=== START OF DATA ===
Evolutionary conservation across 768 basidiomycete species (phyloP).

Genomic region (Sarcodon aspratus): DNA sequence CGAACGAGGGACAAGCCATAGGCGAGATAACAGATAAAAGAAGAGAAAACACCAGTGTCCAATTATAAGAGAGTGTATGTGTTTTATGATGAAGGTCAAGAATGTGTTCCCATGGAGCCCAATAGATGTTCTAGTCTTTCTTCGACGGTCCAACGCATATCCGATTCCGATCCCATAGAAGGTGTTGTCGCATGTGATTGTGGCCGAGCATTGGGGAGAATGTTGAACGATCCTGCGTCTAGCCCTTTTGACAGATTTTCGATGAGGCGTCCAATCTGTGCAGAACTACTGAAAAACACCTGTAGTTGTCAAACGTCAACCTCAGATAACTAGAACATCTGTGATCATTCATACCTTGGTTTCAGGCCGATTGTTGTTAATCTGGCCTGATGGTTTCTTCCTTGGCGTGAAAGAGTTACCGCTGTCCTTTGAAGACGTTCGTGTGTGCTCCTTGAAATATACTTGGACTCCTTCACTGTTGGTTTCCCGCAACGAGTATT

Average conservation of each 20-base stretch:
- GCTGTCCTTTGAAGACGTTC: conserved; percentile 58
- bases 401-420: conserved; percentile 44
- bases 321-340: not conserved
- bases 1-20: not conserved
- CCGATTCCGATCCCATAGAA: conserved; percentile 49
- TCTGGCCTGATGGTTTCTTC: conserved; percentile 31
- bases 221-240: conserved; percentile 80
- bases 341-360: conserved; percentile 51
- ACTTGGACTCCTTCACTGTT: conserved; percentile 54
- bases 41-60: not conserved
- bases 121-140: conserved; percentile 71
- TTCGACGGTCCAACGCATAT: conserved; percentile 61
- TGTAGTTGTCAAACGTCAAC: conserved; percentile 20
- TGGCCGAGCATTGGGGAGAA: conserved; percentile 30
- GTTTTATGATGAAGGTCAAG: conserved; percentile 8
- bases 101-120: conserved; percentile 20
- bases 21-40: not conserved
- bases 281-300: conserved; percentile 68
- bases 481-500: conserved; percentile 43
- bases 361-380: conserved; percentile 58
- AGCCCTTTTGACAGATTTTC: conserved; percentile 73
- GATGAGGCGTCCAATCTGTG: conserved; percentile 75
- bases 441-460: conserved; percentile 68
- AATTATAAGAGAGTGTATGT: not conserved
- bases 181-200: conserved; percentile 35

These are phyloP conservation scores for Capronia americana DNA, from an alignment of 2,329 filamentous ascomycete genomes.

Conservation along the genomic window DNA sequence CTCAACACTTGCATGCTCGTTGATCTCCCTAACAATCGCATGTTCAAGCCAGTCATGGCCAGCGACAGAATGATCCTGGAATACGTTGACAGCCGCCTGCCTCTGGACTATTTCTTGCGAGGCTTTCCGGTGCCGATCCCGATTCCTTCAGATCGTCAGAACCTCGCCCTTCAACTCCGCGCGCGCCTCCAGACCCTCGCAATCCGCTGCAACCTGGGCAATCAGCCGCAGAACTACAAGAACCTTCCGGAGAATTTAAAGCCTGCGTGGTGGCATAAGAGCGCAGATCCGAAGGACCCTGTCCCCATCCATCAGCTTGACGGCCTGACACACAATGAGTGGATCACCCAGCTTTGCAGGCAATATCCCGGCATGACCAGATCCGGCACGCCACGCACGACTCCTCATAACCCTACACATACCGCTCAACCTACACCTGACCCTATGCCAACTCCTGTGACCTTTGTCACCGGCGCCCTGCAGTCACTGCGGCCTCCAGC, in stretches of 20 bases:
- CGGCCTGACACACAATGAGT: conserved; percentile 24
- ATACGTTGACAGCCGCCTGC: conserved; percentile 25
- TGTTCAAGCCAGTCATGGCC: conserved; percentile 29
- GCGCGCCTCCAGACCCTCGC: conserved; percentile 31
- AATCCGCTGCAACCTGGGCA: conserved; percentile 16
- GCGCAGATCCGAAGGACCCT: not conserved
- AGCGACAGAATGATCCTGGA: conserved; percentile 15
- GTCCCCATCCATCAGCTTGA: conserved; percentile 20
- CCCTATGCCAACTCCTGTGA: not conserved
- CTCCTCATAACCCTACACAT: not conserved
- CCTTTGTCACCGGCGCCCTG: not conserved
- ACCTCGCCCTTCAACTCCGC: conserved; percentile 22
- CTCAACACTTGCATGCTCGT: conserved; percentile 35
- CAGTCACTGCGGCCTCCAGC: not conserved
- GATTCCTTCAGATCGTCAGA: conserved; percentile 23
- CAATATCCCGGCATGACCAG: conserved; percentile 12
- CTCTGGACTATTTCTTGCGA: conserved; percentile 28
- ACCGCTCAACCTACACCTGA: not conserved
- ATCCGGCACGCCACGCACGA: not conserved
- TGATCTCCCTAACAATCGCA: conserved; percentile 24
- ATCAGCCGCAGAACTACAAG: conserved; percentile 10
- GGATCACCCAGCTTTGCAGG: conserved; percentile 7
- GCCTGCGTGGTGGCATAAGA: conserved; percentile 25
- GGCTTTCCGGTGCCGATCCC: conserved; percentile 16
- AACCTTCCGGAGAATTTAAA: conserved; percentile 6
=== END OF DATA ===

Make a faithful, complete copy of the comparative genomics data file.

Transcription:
Evolutionary conservation across 768 basidiomycete species (phyloP).

Genomic region (Sarcodon aspratus): DNA sequence CGAACGAGGGACAAGCCATAGGCGAGATAACAGATAAAAGAAGAGAAAACACCAGTGTCCAATTATAAGAGAGTGTATGTGTTTTATGATGAAGGTCAAGAATGTGTTCCCATGGAGCCCAATAGATGTTCTAGTCTTTCTTCGACGGTCCAACGCATATCCGATTCCGATCCCATAGAAGGTGTTGTCGCATGTGATTGTGGCCGAGCATTGGGGAGAATGTTGAACGATCCTGCGTCTAGCCCTTTTGACAGATTTTCGATGAGGCGTCCAATCTGTGCAGAACTACTGAAAAACACCTGTAGTTGTCAAACGTCAACCTCAGATAACTAGAACATCTGTGATCATTCATACCTTGGTTTCAGGCCGATTGTTGTTAATCTGGCCTGATGGTTTCTTCCTTGGCGTGAAAGAGTTACCGCTGTCCTTTGAAGACGTTCGTGTGTGCTCCTTGAAATATACTTGGACTCCTTCACTGTTGGTTTCCCGCAACGAGTATT

Average conservation of each 20-base stretch:
- GCTGTCCTTTGAAGACGTTC: conserved; percentile 58
- bases 401-420: conserved; percentile 44
- bases 321-340: not conserved
- bases 1-20: not conserved
- CCGATTCCGATCCCATAGAA: conserved; percentile 49
- TCTGGCCTGATGGTTTCTTC: conserved; percentile 31
- bases 221-240: conserved; percentile 80
- bases 341-360: conserved; percentile 51
- ACTTGGACTCCTTCACTGTT: conserved; percentile 54
- bases 41-60: not conserved
- bases 121-140: conserved; percentile 71
- TTCGACGGTCCAACGCATAT: conserved; percentile 61
- TGTAGTTGTCAAACGTCAAC: conserved; percentile 20
- TGGCCGAGCATTGGGGAGAA: conserved; percentile 30
- GTTTTATGATGAAGGTCAAG: conserved; percentile 8
- bases 101-120: conserved; percentile 20
- bases 21-40: not conserved
- bases 281-300: conserved; percentile 68
- bases 481-500: conserved; percentile 43
- bases 361-380: conserved; percentile 58
- AGCCCTTTTGACAGATTTTC: conserved; percentile 73
- GATGAGGCGTCCAATCTGTG: conserved; percentile 75
- bases 441-460: conserved; percentile 68
- AATTATAAGAGAGTGTATGT: not conserved
- bases 181-200: conserved; percentile 35

These are phyloP conservation scores for Capronia americana DNA, from an alignment of 2,329 filamentous ascomycete genomes.

Conservation along the genomic window DNA sequence CTCAACACTTGCATGCTCGTTGATCTCCCTAACAATCGCATGTTCAAGCCAGTCATGGCCAGCGACAGAATGATCCTGGAATACGTTGACAGCCGCCTGCCTCTGGACTATTTCTTGCGAGGCTTTCCGGTGCCGATCCCGATTCCTTCAGATCGTCAGAACCTCGCCCTTCAACTCCGCGCGCGCCTCCAGACCCTCGCAATCCGCTGCAACCTGGGCAATCAGCCGCAGAACTACAAGAACCTTCCGGAGAATTTAAAGCCTGCGTGGTGGCATAAGAGCGCAGATCCGAAGGACCCTGTCCCCATCCATCAGCTTGACGGCCTGACACACAATGAGTGGATCACCCAGCTTTGCAGGCAATATCCCGGCATGACCAGATCCGGCACGCCACGCACGACTCCTCATAACCCTACACATACCGCTCAACCTACACCTGACCCTATGCCAACTCCTGTGACCTTTGTCACCGGCGCCCTGCAGTCACTGCGGCCTCCAGC, in stretches of 20 bases:
- CGGCCTGACACACAATGAGT: conserved; percentile 24
- ATACGTTGACAGCCGCCTGC: conserved; percentile 25
- TGTTCAAGCCAGTCATGGCC: conserved; percentile 29
- GCGCGCCTCCAGACCCTCGC: conserved; percentile 31
- AATCCGCTGCAACCTGGGCA: conserved; percentile 16
- GCGCAGATCCGAAGGACCCT: not conserved
- AGCGACAGAATGATCCTGGA: conserved; percentile 15
- GTCCCCATCCATCAGCTTGA: conserved; percentile 20
- CCCTATGCCAACTCCTGTGA: not conserved
- CTCCTCATAACCCTACACAT: not conserved
- CCTTTGTCACCGGCGCCCTG: not conserved
- ACCTCGCCCTTCAACTCCGC: conserved; percentile 22
- CTCAACACTTGCATGCTCGT: conserved; percentile 35
- CAGTCACTGCGGCCTCCAGC: not conserved
- GATTCCTTCAGATCGTCAGA: conserved; percentile 23
- CAATATCCCGGCATGACCAG: conserved; percentile 12
- CTCTGGACTATTTCTTGCGA: conserved; percentile 28
- ACCGCTCAACCTACACCTGA: not conserved
- ATCCGGCACGCCACGCACGA: not conserved
- TGATCTCCCTAACAATCGCA: conserved; percentile 24
- ATCAGCCGCAGAACTACAAG: conserved; percentile 10
- GGATCACCCAGCTTTGCAGG: conserved; percentile 7
- GCCTGCGTGGTGGCATAAGA: conserved; percentile 25
- GGCTTTCCGGTGCCGATCCC: conserved; percentile 16
- AACCTTCCGGAGAATTTAAA: conserved; percentile 6